When disease or injury prevents the blood supply from flowing freely to a bone, cells in the bone begin to die. As the bone withers, the surrounding cartilage begins to deteriorate, producing pain and other symptoms. This condition, called avascular necrosis or osteonecrosis, is most commonly found in the top of the thighbone. It usually strikes between the ages of 30 and 60, but can affect anyone at any age. The disease, which has many causes, gets worse over time.
Avascular necrosis of the hip occurs when blood flow to the top portion of the thighbone (femur) is interrupted. The affected portion of the bone consists of the head (the ball-shaped piece of bone that fits into the socket of the hip) and neck (the portion of the thighbone just below the head). When it’s deprived of blood, this part of the bone begins to “die,” breaking down and causing the cartilage on top of it to collapse.
Avascular necrosis can follow a hip fracture or a hip dislocation. It can also result from diabetes, sickle cell anemia, kidney disease, alcoholism, gout, and Gaucher’s disease (a hereditary disorder that causes many problems, including erosion of the outer layer of the long bones and pelvis). High doses or prolonged use of steroid medications can lead to the problem. So can decompression sickness (which occurs when a person moves from a high-pressure environment to a low-pressure environment, as when a deep-sea diver ascends to the surface). Sometimes, no cause can be found.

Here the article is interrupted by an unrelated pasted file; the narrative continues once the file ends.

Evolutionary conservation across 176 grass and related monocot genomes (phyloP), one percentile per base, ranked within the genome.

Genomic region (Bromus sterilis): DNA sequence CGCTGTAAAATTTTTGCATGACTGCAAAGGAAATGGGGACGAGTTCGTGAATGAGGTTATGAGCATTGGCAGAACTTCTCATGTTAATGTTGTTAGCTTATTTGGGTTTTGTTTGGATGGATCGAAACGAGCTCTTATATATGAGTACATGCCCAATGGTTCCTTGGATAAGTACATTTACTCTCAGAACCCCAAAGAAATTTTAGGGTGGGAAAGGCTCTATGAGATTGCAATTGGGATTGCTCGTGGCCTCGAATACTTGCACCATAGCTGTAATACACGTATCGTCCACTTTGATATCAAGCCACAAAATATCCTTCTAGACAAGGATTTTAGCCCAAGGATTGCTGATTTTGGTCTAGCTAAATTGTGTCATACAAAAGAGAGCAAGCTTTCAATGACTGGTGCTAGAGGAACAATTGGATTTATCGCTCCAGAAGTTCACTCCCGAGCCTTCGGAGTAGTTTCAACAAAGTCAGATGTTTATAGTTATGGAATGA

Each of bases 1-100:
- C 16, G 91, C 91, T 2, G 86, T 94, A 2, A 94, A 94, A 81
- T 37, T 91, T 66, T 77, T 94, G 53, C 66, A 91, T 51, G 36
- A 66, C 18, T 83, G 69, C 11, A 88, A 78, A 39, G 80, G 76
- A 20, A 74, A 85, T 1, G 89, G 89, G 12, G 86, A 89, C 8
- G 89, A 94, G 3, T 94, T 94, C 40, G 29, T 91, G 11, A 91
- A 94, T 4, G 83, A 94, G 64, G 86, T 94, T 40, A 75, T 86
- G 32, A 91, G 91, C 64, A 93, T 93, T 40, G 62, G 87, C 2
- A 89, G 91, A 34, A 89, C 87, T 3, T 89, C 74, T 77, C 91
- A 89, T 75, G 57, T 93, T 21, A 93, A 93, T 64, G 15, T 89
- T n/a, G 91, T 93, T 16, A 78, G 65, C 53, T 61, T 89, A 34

Although rest and exercise can sometimes heal the affected portion of bone, surgery is usually needed.
In as many as 80% of patients with early disease, an operation called core decompression can spark regeneration of the bone. In this procedure, the surgeon drills out the damaged section of bone up to the head of the femur. This opens up channels for blood vessels to reach the diseased area and foster the production of new bone. Hip pain is relieved, and as many as 75% of patients avoid joint replacement later on.1
Early in the disease, osteotomy has been used to redistribute weight and prevent collapse and deformation of the femoral head. In patients with large areas of dead bone, however, osteotomy may hinder bone healing. In those patients—as well as for those with osteoarthritis or pain unrelieved by other treatments—total hip replacement is most often the treatment of choice.